When you decide that it’s time to start investing, sometimes the hardest part can be knowing where to start. For beginners, taking that initial plunge into the market can seem intimidating. But it doesn’t have to be. You can get the ball rolling by answering just a few simple questions – like the ones below.
And even after you’ve earned your stripes as an experienced investor, it might serve you well to revisit these basic questions every once in a while.
1. What are my long-term investment goals?
If you’re new to investing, a good first step can also be an easy one. Take some time to think about your big-picture goal. Not necessarily the dollar amount you’re looking to gain, but the real motive behind investing. Why do you want to invest?
Are you looking to build funds for a new home, an education for yourself or your child, or for a more comfortable, sooner-rather-than-later, retirement?
The answer can be a combination of goals, but your reasons should be obvious and tangible to you. Thinking about what motivates you should help you better understand what your investment strategy should be. Plus, having a clear vision of what you hope to achieve in the end can help you stay committed throughout the ups and downs of the market.
2. What’s my target return?
Once your end goals are defined, you can start playing with the numbers and estimate the amount you might need in returns. Ideally you’re planning for years into the future here, so keep in mind that financial goal posts tend to move as years pass.
In other words, we can’t scientifically predict the exact cost of the down payment on your future home, or the cost of your child’s future college education. Nor can we predict how the market will behave in the future.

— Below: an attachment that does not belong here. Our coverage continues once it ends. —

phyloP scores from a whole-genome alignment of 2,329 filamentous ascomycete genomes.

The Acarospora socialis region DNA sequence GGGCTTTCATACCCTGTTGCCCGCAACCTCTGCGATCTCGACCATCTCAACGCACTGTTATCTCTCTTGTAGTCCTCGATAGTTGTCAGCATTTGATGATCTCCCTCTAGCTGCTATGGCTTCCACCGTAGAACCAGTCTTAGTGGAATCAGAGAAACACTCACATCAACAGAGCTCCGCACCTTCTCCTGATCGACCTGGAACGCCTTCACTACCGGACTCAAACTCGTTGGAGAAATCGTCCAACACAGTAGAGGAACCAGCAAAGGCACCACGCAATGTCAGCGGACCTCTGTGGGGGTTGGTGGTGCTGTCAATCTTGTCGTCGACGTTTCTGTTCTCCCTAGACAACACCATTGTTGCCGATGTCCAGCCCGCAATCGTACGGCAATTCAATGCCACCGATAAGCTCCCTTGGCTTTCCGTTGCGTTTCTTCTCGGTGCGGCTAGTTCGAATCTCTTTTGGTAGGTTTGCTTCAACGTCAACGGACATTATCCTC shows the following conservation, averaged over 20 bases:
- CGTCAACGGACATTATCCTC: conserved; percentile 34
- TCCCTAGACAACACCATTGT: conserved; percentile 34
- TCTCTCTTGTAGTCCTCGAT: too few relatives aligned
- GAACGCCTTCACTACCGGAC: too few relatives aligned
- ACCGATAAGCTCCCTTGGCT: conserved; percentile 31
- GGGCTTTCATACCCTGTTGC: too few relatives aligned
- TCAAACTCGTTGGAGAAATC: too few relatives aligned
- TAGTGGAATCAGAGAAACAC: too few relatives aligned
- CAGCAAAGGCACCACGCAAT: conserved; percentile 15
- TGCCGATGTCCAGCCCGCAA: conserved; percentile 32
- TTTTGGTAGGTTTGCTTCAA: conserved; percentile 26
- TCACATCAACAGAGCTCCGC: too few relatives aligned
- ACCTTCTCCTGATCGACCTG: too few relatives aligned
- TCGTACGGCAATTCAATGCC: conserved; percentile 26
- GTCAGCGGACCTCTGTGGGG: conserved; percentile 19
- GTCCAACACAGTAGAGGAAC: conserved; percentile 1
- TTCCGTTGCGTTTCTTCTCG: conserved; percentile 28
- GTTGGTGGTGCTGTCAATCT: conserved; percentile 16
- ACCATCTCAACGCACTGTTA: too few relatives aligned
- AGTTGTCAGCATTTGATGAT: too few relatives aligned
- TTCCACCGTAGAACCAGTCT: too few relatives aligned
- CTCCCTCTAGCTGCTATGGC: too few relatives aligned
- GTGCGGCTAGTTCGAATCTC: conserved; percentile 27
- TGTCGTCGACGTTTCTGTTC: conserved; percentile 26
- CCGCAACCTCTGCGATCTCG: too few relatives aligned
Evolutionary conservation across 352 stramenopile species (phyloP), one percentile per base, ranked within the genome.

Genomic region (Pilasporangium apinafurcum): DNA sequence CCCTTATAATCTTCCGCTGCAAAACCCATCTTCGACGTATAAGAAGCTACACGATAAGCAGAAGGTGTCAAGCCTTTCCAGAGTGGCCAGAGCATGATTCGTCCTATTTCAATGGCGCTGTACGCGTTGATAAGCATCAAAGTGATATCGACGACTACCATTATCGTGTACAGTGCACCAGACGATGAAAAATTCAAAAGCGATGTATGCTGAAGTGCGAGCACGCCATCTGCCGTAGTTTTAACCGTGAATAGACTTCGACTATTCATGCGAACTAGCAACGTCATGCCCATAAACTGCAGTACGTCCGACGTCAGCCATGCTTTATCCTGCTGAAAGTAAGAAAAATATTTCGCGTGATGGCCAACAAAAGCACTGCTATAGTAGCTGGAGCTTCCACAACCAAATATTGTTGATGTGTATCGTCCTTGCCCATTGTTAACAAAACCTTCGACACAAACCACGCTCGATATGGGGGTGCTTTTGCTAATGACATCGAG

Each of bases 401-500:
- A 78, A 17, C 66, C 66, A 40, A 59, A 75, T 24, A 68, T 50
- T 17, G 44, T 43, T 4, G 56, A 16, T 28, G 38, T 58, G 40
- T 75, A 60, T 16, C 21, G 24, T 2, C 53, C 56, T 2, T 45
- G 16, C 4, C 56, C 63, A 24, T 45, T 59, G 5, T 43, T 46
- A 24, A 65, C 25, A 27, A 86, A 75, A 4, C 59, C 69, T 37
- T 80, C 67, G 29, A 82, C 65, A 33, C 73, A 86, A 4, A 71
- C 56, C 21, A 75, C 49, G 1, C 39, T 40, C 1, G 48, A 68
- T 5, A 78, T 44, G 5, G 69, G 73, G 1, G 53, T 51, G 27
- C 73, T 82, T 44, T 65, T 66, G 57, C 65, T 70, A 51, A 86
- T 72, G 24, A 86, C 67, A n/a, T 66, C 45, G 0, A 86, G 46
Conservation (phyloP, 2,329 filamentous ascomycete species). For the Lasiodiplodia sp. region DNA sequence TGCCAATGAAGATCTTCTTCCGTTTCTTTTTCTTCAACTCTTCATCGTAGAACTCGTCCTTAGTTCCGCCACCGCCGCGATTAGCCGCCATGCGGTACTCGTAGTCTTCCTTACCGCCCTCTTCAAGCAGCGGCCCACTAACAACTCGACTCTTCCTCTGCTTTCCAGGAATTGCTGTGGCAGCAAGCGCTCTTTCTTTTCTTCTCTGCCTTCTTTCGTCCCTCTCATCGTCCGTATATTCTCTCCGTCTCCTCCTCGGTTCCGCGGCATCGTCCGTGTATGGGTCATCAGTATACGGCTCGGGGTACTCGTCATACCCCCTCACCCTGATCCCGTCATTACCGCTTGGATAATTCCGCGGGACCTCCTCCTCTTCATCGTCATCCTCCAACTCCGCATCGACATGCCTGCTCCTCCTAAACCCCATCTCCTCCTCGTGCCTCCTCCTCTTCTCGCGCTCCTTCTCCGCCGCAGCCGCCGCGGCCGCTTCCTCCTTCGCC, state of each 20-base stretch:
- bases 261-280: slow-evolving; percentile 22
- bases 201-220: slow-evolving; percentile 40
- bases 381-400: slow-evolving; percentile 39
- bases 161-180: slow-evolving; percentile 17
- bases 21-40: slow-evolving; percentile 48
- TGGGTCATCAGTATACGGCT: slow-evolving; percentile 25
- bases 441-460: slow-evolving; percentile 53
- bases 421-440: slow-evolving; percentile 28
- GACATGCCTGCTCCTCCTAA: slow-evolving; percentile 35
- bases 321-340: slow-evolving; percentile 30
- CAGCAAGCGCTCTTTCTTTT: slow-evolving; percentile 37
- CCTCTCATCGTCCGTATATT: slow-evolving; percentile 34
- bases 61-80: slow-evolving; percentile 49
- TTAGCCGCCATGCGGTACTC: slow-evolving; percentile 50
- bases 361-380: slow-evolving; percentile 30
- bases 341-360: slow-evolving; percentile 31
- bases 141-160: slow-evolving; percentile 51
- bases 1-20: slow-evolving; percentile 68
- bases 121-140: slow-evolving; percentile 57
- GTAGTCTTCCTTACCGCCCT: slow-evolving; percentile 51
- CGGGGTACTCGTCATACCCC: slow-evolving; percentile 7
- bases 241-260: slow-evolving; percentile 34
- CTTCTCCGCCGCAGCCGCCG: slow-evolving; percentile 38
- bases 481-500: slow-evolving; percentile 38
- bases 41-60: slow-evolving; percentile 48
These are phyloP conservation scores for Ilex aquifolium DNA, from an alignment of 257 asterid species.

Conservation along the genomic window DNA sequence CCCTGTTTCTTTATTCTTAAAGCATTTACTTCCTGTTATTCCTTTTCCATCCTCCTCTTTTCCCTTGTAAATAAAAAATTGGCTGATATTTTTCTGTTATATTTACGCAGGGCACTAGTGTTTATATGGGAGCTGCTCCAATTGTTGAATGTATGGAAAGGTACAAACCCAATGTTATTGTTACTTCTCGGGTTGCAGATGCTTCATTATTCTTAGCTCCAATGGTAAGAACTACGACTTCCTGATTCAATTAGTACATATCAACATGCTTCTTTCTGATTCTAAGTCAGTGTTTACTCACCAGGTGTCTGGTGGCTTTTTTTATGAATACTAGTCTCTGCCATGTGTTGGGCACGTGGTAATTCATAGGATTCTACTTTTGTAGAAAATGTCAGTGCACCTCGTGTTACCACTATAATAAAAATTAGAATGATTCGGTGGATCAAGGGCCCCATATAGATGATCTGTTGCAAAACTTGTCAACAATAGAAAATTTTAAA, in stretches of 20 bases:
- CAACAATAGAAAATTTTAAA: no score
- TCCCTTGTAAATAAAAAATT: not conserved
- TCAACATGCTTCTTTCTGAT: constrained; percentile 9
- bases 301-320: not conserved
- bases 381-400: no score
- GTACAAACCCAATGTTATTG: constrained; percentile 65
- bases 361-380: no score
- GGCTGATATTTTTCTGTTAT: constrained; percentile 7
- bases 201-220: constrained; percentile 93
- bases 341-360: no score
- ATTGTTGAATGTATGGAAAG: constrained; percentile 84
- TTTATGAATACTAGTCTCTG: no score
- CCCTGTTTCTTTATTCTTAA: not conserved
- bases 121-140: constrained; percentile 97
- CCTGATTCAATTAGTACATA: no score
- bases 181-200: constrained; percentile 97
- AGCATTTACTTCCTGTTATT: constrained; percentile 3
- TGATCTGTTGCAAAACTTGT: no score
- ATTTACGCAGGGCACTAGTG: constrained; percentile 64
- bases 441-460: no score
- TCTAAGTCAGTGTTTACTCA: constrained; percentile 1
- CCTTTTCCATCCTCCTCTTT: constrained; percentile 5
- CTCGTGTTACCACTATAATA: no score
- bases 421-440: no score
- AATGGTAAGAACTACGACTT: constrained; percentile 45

There are a lot of variables involved, so keep this number realistic, but flexible. Think of this figure as a starting estimate, which can be adjusted as you start to see return on your investments and make progress towards your goals.
3. What does my investment timeline look like?
When it comes to investing, typically the more time you have the play with, the better your odds are at finding success without having to risk too much. Not all goals will need a deadline, but some might come with time constraints.
For example, if you’re in your 20’s and looking to build funds for a comfortable retirement, it might not make sense to impose a deadline at this point. But, if you just had a baby and are planning ahead for their education, you can get a rough idea of when those funds might come in handy.
Ask yourself how much time you have to reach your specific money goals. If the answer is anything less than a few years, but your target return is on the high side, then it’s time to talk about risk.
4. What’s my risk appetite?
In order to achieve your target return amount within a certain timeframe, you might need to take on a certain amount of risk. Generally speaking, the more time you can allow yourself, the more you can avoid taking on risk.
We each tend to have an inherent risk appetite that could be influenced by age, experience, financial situation, and even gender. But, you can override your risk tendencies by acknowledging your risk appetite and planning your investments carefully or working with an advisor.
5. What are my resources for successful investing?
As we mentioned earlier, time is one of the most critical resources that can benefit your investments. Ideally, you can build in plenty of time – years and years – for your investing strategy to fully develop.
Start slow and educate yourself as you go. Take this time to continue your financial education. This way, as you build wealth, you can become more equipped to make savvy investments with that capital.
You’re bound to learn from the investments you make, but it can also be a good idea to supplement your experience with other resources as well. We have plenty of educational articles which you can explore here in the Do It Right Community to get started. There are also plenty of podcasts, books, and even investing games that can help you build some skills.
If you’re looking to start investing for the first time, or build your portfolio, what decisions do you find to be the most challenging? Or, what resources have you employed to guide your strategy? Share your thoughts in the comments below!